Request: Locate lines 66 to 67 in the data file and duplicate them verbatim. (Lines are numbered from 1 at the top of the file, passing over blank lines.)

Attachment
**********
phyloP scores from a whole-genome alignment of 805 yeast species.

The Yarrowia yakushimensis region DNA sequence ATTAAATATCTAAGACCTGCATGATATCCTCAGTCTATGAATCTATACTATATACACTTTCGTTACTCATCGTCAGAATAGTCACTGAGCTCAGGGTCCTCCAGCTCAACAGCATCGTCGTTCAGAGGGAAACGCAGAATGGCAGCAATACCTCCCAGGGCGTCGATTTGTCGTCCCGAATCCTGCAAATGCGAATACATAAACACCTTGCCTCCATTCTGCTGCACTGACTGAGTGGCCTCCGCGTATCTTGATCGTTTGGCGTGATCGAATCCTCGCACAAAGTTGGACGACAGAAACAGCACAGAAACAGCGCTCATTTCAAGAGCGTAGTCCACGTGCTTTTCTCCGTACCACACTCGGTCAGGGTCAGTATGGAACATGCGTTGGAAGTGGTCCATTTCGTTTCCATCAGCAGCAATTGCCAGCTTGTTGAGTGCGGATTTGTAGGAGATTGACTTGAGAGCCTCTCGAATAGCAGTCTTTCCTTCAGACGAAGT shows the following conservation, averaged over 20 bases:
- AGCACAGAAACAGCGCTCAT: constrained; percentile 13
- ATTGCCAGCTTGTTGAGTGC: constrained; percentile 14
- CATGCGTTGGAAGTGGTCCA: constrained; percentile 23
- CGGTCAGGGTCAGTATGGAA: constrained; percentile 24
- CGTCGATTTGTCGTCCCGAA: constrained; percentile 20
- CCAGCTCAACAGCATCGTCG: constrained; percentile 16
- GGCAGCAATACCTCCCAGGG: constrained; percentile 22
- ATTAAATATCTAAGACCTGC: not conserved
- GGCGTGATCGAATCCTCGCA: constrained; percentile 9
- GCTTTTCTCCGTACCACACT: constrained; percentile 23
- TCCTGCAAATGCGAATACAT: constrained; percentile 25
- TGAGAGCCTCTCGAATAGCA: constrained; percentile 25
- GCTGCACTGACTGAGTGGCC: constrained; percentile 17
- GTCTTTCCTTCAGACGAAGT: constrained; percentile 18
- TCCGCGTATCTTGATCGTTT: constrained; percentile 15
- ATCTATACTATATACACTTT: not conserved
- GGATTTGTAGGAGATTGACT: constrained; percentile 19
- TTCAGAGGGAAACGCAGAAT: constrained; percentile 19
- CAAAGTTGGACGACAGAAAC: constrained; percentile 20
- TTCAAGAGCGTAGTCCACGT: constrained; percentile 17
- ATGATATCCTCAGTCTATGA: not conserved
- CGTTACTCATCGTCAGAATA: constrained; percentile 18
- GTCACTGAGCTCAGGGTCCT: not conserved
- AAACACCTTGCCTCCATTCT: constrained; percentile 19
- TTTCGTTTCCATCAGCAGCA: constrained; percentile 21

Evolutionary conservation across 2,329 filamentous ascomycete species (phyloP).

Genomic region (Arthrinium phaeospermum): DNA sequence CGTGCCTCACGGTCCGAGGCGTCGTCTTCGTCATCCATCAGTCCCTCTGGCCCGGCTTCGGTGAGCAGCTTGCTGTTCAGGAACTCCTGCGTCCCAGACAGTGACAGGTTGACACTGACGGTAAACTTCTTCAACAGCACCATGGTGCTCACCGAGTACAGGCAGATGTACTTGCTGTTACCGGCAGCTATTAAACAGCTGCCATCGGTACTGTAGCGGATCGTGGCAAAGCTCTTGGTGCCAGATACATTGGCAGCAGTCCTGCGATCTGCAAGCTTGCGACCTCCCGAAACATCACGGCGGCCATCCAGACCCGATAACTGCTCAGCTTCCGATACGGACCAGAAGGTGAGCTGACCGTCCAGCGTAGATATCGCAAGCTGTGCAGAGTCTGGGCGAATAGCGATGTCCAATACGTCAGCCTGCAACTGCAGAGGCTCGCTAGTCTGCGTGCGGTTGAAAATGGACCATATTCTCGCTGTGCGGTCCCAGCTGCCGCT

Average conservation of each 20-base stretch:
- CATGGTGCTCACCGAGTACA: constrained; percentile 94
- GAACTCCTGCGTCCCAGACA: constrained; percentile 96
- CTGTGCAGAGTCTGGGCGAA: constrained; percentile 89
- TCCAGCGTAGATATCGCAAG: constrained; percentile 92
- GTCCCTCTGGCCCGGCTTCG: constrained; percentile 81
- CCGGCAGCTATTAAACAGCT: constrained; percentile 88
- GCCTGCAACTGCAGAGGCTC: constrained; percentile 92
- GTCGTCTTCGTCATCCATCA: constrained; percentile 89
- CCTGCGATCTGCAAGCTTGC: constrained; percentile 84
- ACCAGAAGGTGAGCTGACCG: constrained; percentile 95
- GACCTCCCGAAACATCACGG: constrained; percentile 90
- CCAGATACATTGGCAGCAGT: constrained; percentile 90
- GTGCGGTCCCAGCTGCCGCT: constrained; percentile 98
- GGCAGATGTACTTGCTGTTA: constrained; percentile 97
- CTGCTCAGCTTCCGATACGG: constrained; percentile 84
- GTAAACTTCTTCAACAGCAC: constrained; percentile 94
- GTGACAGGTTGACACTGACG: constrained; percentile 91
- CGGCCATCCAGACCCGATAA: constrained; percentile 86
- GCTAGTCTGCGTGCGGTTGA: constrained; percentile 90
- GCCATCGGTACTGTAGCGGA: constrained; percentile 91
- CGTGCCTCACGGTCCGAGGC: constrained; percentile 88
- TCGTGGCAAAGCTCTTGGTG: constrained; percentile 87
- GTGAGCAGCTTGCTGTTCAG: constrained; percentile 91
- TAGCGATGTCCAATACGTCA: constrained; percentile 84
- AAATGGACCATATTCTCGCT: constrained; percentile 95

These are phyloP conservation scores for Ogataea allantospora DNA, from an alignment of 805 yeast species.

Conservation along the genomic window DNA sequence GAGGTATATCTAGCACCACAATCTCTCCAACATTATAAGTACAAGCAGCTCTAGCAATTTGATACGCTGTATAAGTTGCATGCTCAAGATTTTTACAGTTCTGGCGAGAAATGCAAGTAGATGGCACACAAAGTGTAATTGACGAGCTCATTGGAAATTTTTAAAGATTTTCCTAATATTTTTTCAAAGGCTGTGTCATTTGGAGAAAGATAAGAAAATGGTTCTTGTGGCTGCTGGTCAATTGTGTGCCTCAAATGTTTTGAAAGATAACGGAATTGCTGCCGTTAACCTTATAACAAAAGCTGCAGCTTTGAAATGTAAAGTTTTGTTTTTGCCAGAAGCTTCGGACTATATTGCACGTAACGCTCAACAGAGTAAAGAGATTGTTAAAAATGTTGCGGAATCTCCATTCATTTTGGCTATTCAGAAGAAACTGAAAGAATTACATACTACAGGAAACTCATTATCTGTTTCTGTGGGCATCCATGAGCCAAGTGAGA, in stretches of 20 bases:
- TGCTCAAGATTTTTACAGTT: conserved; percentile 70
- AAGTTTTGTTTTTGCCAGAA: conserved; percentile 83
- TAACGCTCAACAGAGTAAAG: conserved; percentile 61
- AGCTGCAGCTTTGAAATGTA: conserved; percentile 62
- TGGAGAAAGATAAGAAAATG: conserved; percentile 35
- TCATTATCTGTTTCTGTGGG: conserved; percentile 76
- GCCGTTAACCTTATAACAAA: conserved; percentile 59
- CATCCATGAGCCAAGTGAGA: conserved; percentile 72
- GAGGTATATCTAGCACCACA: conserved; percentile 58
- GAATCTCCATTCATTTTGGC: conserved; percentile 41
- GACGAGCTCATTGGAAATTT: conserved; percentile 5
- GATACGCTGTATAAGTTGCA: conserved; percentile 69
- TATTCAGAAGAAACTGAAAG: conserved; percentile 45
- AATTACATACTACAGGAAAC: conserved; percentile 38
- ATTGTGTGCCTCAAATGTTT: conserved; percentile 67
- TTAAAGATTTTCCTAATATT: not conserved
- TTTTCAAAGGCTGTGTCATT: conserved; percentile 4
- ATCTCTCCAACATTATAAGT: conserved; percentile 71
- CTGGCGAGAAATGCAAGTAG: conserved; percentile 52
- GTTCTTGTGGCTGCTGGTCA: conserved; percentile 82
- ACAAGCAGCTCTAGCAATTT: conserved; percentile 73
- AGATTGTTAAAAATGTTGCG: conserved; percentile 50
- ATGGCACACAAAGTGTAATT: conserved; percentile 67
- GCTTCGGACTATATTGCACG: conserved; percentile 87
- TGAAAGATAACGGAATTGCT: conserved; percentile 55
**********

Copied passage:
- GAGGTATATCTAGCACCACA: conserved; percentile 58
- GAATCTCCATTCATTTTGGC: conserved; percentile 41